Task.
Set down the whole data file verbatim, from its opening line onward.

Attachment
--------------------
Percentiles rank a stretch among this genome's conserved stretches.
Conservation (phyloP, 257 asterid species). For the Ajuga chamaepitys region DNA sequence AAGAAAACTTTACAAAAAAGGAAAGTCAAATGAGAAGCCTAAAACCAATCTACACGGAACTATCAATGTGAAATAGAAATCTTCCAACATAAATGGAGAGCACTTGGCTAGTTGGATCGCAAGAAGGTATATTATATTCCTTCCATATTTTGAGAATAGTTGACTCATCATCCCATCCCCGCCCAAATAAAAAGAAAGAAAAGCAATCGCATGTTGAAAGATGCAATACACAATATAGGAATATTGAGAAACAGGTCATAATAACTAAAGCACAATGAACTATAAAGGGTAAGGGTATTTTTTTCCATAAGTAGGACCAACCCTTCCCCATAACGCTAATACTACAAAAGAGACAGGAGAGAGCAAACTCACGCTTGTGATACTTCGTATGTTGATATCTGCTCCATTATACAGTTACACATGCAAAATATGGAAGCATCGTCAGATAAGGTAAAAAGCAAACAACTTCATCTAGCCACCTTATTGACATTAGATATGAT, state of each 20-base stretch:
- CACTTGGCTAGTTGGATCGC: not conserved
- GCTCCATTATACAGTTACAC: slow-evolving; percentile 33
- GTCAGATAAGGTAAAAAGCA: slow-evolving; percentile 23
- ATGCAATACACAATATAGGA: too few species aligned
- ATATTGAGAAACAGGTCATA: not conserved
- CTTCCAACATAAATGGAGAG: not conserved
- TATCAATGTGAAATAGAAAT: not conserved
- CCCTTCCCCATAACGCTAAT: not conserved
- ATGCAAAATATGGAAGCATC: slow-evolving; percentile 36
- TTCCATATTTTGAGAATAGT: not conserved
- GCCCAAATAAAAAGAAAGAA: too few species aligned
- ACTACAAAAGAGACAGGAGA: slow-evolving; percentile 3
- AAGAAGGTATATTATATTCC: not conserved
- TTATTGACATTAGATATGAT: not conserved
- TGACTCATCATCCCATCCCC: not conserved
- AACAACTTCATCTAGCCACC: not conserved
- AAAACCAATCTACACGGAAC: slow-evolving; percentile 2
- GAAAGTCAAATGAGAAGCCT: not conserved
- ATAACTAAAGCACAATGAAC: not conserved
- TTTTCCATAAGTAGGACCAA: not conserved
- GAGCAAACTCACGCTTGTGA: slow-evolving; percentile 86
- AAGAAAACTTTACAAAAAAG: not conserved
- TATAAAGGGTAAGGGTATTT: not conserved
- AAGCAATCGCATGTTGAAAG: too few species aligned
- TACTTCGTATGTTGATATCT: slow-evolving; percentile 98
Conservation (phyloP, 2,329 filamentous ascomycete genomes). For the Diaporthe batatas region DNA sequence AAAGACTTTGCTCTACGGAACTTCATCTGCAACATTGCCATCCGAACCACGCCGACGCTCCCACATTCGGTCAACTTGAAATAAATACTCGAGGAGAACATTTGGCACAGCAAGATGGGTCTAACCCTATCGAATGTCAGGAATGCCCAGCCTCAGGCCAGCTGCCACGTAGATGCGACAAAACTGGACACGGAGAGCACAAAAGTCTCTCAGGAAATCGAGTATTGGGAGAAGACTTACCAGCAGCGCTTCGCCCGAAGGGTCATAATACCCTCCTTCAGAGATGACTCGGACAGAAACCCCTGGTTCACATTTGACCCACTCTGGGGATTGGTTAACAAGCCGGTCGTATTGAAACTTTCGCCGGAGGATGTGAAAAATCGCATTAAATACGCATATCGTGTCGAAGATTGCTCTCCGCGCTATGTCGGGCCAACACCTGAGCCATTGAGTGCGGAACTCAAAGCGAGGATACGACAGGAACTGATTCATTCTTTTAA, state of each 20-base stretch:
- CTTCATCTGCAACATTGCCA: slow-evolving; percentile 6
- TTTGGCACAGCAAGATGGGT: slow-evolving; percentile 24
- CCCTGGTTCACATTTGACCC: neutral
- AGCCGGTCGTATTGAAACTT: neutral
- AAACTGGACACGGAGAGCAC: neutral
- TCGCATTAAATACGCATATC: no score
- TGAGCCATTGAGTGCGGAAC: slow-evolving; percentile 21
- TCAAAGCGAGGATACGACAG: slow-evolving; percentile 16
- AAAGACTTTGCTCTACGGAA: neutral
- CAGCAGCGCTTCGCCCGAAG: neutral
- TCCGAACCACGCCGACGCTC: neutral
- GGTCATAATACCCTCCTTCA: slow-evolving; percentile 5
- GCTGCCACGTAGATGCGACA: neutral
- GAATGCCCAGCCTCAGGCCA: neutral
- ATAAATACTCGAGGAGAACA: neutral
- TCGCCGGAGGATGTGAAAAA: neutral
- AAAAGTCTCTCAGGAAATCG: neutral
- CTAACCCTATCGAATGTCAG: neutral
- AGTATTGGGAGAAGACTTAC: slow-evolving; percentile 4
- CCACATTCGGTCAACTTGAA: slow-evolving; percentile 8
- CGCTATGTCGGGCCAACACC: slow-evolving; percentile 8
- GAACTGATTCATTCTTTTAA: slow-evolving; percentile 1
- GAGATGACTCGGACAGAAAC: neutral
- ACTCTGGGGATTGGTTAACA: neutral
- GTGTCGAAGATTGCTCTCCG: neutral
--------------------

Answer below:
Percentiles rank a stretch among this genome's conserved stretches.
Conservation (phyloP, 257 asterid species). For the Ajuga chamaepitys region DNA sequence AAGAAAACTTTACAAAAAAGGAAAGTCAAATGAGAAGCCTAAAACCAATCTACACGGAACTATCAATGTGAAATAGAAATCTTCCAACATAAATGGAGAGCACTTGGCTAGTTGGATCGCAAGAAGGTATATTATATTCCTTCCATATTTTGAGAATAGTTGACTCATCATCCCATCCCCGCCCAAATAAAAAGAAAGAAAAGCAATCGCATGTTGAAAGATGCAATACACAATATAGGAATATTGAGAAACAGGTCATAATAACTAAAGCACAATGAACTATAAAGGGTAAGGGTATTTTTTTCCATAAGTAGGACCAACCCTTCCCCATAACGCTAATACTACAAAAGAGACAGGAGAGAGCAAACTCACGCTTGTGATACTTCGTATGTTGATATCTGCTCCATTATACAGTTACACATGCAAAATATGGAAGCATCGTCAGATAAGGTAAAAAGCAAACAACTTCATCTAGCCACCTTATTGACATTAGATATGAT, state of each 20-base stretch:
- CACTTGGCTAGTTGGATCGC: not conserved
- GCTCCATTATACAGTTACAC: slow-evolving; percentile 33
- GTCAGATAAGGTAAAAAGCA: slow-evolving; percentile 23
- ATGCAATACACAATATAGGA: too few species aligned
- ATATTGAGAAACAGGTCATA: not conserved
- CTTCCAACATAAATGGAGAG: not conserved
- TATCAATGTGAAATAGAAAT: not conserved
- CCCTTCCCCATAACGCTAAT: not conserved
- ATGCAAAATATGGAAGCATC: slow-evolving; percentile 36
- TTCCATATTTTGAGAATAGT: not conserved
- GCCCAAATAAAAAGAAAGAA: too few species aligned
- ACTACAAAAGAGACAGGAGA: slow-evolving; percentile 3
- AAGAAGGTATATTATATTCC: not conserved
- TTATTGACATTAGATATGAT: not conserved
- TGACTCATCATCCCATCCCC: not conserved
- AACAACTTCATCTAGCCACC: not conserved
- AAAACCAATCTACACGGAAC: slow-evolving; percentile 2
- GAAAGTCAAATGAGAAGCCT: not conserved
- ATAACTAAAGCACAATGAAC: not conserved
- TTTTCCATAAGTAGGACCAA: not conserved
- GAGCAAACTCACGCTTGTGA: slow-evolving; percentile 86
- AAGAAAACTTTACAAAAAAG: not conserved
- TATAAAGGGTAAGGGTATTT: not conserved
- AAGCAATCGCATGTTGAAAG: too few species aligned
- TACTTCGTATGTTGATATCT: slow-evolving; percentile 98
Conservation (phyloP, 2,329 filamentous ascomycete genomes). For the Diaporthe batatas region DNA sequence AAAGACTTTGCTCTACGGAACTTCATCTGCAACATTGCCATCCGAACCACGCCGACGCTCCCACATTCGGTCAACTTGAAATAAATACTCGAGGAGAACATTTGGCACAGCAAGATGGGTCTAACCCTATCGAATGTCAGGAATGCCCAGCCTCAGGCCAGCTGCCACGTAGATGCGACAAAACTGGACACGGAGAGCACAAAAGTCTCTCAGGAAATCGAGTATTGGGAGAAGACTTACCAGCAGCGCTTCGCCCGAAGGGTCATAATACCCTCCTTCAGAGATGACTCGGACAGAAACCCCTGGTTCACATTTGACCCACTCTGGGGATTGGTTAACAAGCCGGTCGTATTGAAACTTTCGCCGGAGGATGTGAAAAATCGCATTAAATACGCATATCGTGTCGAAGATTGCTCTCCGCGCTATGTCGGGCCAACACCTGAGCCATTGAGTGCGGAACTCAAAGCGAGGATACGACAGGAACTGATTCATTCTTTTAA, state of each 20-base stretch:
- CTTCATCTGCAACATTGCCA: slow-evolving; percentile 6
- TTTGGCACAGCAAGATGGGT: slow-evolving; percentile 24
- CCCTGGTTCACATTTGACCC: neutral
- AGCCGGTCGTATTGAAACTT: neutral
- AAACTGGACACGGAGAGCAC: neutral
- TCGCATTAAATACGCATATC: no score
- TGAGCCATTGAGTGCGGAAC: slow-evolving; percentile 21
- TCAAAGCGAGGATACGACAG: slow-evolving; percentile 16
- AAAGACTTTGCTCTACGGAA: neutral
- CAGCAGCGCTTCGCCCGAAG: neutral
- TCCGAACCACGCCGACGCTC: neutral
- GGTCATAATACCCTCCTTCA: slow-evolving; percentile 5
- GCTGCCACGTAGATGCGACA: neutral
- GAATGCCCAGCCTCAGGCCA: neutral
- ATAAATACTCGAGGAGAACA: neutral
- TCGCCGGAGGATGTGAAAAA: neutral
- AAAAGTCTCTCAGGAAATCG: neutral
- CTAACCCTATCGAATGTCAG: neutral
- AGTATTGGGAGAAGACTTAC: slow-evolving; percentile 4
- CCACATTCGGTCAACTTGAA: slow-evolving; percentile 8
- CGCTATGTCGGGCCAACACC: slow-evolving; percentile 8
- GAACTGATTCATTCTTTTAA: slow-evolving; percentile 1
- GAGATGACTCGGACAGAAAC: neutral
- ACTCTGGGGATTGGTTAACA: neutral
- GTGTCGAAGATTGCTCTCCG: neutral